Developers can access information to build their own apps
Guardian News & Media (GNM) has taken the beta tag off its open content platform allowing third-party developers and organisations to make use of its articles and datasets.
The Open Platform, which got its commercial launch last week, enables partners and developers to access datasets - such as election results or statistics on drug use across the country - held by the media group for reuse in their own applications.
While the platform also enables third parties to reuse its articles, GNM is aiming to expand beyond being a provider of news content into fuelling the development of new online apps.
"Our philosophy is we wanted to be part of the web, not just a site on the web," GNM's head of technology strategy Stephen Dunn told silicon.com.
GNM uses the open-source search technology Solr to power the Open Platform's API by indexing data held on a central Oracle database. In order to allow numerous organisations to search for content at the same time, GNM is using Amazon's EC2 cloud service to replicate and process data searches.
The Guardian's Open Platform is open for business and will make data available for creating new online apps
(Screenshot: Guardian.co.uk by silicon.com)
The Open Platform was launched in beta form in March 2009. Since then, more than 2,000 organisations have registered to use the beta version of the platform with more than 200 apps, products and digital visualisations created using the technology.
"What we're finding is we release that data, our readers and developers pick that up and do things that we didn't have time to or wouldn't have thought of doing," Dunn said.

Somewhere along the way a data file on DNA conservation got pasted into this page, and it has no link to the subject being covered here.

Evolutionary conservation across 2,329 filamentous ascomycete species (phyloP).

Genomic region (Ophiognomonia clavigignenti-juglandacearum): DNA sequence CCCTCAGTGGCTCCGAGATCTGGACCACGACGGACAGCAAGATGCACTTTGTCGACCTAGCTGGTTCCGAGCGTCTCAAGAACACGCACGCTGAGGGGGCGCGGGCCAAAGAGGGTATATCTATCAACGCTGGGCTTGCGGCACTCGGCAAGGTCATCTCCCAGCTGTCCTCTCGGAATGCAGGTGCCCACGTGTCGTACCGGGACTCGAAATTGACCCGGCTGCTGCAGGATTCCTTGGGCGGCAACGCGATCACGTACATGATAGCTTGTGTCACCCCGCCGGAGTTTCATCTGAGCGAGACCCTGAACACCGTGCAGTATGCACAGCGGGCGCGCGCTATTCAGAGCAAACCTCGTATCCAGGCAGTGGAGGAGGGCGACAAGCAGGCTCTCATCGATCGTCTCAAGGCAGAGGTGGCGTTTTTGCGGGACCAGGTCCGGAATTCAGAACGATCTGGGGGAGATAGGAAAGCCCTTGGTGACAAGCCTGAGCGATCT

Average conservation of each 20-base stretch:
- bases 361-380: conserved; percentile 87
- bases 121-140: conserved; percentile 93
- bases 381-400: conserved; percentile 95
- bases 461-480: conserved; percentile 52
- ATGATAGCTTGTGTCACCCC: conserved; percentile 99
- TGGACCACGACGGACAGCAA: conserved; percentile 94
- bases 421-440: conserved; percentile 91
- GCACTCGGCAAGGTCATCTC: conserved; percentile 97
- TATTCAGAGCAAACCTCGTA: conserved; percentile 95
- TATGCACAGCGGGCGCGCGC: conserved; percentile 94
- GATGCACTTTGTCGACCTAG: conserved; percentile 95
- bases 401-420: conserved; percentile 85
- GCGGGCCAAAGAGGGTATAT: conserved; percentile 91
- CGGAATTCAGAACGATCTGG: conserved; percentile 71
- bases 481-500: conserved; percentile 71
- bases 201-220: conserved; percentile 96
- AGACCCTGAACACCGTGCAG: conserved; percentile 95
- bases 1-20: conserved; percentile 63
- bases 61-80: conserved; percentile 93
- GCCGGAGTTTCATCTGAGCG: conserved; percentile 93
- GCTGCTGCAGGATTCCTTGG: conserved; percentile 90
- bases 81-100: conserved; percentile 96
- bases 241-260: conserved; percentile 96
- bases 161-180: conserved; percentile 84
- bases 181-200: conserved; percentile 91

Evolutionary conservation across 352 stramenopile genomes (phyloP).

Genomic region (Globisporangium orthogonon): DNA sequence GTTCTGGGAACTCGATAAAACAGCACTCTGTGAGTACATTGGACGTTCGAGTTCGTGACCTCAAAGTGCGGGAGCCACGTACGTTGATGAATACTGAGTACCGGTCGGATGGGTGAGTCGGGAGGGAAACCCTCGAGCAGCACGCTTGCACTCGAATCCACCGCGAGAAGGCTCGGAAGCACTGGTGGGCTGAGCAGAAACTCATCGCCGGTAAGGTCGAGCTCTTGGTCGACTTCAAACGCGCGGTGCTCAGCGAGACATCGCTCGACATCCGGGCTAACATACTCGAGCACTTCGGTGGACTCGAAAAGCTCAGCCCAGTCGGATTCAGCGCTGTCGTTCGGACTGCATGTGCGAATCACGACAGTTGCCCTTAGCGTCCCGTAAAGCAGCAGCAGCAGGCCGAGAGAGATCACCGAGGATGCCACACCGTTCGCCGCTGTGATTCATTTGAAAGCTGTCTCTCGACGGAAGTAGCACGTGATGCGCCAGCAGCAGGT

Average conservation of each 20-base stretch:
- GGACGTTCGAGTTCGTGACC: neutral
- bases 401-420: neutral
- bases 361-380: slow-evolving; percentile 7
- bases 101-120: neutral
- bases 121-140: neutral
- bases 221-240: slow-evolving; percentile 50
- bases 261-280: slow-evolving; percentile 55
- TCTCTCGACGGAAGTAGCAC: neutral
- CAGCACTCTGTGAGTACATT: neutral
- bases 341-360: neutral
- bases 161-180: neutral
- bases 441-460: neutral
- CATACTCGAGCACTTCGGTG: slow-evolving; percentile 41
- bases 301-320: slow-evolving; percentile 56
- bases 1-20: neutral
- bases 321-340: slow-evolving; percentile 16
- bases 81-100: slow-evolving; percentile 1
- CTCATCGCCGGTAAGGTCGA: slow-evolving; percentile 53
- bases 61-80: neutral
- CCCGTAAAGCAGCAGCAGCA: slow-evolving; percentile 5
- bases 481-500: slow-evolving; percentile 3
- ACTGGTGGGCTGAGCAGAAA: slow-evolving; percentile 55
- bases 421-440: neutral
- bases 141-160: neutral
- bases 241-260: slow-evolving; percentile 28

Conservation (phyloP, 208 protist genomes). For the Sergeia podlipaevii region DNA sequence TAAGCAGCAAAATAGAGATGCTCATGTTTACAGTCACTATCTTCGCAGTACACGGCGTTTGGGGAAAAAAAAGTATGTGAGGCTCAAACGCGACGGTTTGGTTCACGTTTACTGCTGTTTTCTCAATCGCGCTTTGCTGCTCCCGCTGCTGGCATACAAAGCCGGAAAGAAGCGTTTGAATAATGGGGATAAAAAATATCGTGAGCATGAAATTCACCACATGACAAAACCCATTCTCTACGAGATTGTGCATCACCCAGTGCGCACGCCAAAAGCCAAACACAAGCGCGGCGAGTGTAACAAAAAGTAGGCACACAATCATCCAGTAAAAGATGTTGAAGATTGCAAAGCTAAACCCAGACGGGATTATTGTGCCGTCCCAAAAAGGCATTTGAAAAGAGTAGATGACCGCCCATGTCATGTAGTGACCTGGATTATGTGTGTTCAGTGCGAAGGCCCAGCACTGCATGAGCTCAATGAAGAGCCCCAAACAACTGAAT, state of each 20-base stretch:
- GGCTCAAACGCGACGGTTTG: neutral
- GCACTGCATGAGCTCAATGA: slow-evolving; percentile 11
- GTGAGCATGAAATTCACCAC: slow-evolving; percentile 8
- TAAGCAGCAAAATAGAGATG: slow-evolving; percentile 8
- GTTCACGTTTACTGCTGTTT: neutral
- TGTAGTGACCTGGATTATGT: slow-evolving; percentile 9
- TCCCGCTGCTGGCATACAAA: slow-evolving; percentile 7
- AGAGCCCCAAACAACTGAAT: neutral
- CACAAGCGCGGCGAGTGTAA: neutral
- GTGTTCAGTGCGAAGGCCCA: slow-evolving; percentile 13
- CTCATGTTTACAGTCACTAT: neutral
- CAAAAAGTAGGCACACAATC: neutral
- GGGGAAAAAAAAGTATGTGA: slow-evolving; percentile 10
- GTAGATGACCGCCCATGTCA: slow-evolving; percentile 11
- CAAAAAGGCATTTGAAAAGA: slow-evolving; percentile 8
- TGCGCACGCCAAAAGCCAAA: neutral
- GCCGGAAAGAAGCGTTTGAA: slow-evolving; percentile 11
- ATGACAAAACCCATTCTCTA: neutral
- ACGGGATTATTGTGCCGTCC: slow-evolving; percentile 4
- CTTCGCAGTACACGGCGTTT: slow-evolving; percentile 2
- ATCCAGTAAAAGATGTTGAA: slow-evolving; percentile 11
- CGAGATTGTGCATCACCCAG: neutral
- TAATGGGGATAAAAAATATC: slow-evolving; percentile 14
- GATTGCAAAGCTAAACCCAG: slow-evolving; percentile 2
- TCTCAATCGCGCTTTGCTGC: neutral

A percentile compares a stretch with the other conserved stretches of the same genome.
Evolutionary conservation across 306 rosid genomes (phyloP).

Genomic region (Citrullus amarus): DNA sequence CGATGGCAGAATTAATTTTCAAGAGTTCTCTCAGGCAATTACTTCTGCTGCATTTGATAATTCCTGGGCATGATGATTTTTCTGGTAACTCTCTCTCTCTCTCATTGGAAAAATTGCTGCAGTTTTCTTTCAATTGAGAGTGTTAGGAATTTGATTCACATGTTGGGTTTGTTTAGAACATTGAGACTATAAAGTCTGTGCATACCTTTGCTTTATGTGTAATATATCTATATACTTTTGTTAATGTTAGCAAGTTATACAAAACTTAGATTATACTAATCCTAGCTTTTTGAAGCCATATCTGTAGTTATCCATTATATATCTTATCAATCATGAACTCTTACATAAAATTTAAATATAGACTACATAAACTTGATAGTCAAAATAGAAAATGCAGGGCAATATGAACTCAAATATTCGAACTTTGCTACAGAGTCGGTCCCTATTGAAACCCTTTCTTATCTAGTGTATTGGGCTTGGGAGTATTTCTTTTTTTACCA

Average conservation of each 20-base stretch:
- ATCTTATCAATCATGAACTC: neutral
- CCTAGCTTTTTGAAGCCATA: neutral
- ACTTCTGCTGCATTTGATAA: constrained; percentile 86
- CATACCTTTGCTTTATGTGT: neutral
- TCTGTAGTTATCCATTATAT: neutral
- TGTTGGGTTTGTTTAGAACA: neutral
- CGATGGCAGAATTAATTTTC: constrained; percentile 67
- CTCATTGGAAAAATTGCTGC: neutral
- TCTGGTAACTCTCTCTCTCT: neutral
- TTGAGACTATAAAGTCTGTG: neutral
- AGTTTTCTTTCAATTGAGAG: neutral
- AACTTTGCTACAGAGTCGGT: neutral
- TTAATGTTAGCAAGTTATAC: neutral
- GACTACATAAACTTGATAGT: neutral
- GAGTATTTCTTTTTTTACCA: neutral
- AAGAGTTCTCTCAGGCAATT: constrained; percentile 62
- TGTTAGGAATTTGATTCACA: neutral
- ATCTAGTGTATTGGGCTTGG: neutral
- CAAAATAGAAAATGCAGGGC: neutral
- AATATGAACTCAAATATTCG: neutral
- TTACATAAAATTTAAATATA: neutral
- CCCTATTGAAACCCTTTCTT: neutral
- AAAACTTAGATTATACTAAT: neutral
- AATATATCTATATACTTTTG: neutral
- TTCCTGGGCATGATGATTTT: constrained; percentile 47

GNM has three types of access to the platform. The first is keyless access which provides free access to headlines, tags and metadata. No registration is required and people using the data can keep all revenue they make with their applications.
The next option is approved access which is a licence to publish Guardian articles in full. In return, the Guardian embeds ads, performance tracking tools and a watermark in articles that are published. Partners can keep associated revenue but have to register and obtain an access key.
The final option is bespoke access, which is access to all data held by the Guardian which can then be used for licensing content and integrating applications within the Guardian online network. The resulting applications can appear on the Guardian website as well as on the website of the developer who created the app.
One example of such an app is an interactive map of England created by VisitEngland. Towns and cities on the map appear with embedded Guardian content featuring that particular place.